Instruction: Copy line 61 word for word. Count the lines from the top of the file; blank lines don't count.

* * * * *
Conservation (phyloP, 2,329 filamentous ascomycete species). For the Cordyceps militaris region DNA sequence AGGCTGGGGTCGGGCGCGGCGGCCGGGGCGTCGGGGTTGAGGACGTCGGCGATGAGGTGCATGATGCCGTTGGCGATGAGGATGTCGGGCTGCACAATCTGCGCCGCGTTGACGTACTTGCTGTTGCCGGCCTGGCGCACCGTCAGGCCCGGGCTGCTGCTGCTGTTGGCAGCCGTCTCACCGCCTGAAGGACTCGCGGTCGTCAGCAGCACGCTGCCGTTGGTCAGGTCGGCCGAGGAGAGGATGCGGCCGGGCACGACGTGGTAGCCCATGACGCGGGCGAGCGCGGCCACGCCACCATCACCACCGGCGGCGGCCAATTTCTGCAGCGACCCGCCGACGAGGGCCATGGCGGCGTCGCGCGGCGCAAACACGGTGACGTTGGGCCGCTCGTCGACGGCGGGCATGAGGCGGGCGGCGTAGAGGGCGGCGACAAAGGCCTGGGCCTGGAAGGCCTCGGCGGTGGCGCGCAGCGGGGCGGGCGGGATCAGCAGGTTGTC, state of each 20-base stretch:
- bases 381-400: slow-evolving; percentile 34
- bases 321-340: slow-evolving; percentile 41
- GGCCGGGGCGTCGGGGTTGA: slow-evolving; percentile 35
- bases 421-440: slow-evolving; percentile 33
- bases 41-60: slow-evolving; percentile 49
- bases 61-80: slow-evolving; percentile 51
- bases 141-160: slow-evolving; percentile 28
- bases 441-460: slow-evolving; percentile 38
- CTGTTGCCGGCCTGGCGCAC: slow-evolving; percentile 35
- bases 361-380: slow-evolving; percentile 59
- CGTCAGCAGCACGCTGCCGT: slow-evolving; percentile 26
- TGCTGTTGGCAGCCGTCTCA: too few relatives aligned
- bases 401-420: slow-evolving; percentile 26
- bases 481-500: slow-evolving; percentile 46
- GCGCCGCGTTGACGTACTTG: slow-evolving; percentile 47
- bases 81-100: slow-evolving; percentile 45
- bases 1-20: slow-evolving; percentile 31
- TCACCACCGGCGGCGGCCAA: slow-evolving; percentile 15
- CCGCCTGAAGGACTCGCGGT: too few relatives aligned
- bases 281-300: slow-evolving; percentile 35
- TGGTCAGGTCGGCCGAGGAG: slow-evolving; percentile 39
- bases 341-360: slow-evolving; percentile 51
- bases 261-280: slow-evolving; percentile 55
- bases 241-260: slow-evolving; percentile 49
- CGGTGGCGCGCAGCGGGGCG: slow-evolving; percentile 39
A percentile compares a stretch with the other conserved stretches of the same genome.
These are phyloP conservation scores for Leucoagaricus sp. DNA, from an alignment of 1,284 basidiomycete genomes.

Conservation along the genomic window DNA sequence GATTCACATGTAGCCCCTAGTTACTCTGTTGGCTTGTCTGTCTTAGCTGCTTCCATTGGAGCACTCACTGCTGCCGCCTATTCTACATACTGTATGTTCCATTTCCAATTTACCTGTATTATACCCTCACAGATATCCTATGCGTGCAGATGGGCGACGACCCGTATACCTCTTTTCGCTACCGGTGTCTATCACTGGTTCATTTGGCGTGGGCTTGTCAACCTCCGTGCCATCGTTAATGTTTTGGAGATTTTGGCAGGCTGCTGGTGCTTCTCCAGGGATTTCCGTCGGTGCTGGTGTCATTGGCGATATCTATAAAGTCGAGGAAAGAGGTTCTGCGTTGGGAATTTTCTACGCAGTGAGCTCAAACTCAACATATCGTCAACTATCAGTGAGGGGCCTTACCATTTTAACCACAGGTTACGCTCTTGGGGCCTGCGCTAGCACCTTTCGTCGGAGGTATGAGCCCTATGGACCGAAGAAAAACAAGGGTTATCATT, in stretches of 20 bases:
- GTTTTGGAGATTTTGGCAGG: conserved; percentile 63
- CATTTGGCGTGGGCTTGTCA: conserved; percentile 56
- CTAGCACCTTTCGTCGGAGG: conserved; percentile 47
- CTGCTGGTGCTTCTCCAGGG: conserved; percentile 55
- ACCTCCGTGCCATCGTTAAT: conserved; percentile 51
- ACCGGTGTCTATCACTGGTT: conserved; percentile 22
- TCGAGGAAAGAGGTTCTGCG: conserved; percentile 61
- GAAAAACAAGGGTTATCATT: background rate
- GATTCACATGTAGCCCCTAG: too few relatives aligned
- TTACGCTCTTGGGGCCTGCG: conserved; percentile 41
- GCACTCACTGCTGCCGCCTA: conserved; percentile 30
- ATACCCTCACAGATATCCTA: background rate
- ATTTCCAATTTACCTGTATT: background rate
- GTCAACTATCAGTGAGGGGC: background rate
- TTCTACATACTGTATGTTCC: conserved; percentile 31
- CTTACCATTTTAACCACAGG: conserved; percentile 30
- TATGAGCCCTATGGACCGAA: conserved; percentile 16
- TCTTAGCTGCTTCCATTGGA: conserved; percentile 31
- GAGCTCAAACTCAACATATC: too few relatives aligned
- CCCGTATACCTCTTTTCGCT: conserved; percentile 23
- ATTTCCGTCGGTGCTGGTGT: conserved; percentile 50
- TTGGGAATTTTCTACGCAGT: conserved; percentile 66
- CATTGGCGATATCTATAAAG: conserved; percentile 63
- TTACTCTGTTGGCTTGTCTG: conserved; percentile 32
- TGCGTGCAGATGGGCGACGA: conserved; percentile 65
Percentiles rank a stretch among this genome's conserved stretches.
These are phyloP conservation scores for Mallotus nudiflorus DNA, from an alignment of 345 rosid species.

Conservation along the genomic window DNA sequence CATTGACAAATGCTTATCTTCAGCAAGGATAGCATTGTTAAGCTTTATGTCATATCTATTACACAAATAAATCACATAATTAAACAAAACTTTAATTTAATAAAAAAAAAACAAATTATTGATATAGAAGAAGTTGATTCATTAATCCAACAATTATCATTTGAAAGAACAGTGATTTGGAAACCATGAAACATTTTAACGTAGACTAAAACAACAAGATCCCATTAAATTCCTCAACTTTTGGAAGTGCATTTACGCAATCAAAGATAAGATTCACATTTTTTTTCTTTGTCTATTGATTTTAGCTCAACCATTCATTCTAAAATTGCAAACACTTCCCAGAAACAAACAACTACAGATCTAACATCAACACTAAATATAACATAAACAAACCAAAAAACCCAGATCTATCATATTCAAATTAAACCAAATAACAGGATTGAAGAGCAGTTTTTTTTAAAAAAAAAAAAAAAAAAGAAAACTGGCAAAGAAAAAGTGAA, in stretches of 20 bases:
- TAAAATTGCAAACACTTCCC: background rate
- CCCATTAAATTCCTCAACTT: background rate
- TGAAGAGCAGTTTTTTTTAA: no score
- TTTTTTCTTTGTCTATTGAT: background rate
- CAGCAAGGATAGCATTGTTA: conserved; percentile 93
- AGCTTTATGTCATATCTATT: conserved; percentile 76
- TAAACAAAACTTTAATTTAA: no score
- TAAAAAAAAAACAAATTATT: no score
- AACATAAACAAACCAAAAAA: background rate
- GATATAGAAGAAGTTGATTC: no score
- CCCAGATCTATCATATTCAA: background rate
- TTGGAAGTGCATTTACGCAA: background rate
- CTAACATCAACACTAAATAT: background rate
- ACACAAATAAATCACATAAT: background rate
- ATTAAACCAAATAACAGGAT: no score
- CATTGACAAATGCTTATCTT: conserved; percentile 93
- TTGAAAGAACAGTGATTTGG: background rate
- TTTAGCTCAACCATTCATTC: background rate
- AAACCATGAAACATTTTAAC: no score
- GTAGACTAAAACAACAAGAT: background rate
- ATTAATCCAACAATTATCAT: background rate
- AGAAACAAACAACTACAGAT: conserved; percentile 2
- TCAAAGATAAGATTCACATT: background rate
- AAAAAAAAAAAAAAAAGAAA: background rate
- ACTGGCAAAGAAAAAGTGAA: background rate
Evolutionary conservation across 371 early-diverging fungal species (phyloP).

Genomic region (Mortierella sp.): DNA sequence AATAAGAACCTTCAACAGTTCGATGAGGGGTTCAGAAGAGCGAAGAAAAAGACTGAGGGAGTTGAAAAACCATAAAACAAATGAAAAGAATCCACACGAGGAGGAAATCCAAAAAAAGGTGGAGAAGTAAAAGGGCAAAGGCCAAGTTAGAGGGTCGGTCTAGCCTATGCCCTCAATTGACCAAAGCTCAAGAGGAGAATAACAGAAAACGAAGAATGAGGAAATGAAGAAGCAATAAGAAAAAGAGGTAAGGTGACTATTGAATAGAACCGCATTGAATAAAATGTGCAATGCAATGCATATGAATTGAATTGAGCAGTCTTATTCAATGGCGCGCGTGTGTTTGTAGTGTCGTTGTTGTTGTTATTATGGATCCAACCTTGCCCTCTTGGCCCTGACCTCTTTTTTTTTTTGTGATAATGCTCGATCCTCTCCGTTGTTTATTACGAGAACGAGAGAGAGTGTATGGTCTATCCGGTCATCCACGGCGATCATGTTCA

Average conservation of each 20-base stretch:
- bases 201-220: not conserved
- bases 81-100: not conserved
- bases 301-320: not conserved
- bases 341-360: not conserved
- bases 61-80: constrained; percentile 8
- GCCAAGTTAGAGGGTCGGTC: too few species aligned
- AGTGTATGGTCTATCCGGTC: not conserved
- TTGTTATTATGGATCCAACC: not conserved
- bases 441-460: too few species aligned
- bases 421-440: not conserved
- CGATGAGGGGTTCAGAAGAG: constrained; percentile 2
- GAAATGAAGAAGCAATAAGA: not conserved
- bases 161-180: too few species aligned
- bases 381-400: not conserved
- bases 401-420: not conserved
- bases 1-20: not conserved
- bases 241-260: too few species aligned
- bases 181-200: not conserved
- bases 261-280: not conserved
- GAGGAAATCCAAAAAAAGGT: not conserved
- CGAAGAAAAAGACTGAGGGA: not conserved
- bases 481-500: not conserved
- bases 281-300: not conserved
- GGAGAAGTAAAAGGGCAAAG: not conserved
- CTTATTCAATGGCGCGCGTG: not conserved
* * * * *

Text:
- TTTTTTCTTTGTCTATTGAT: background rate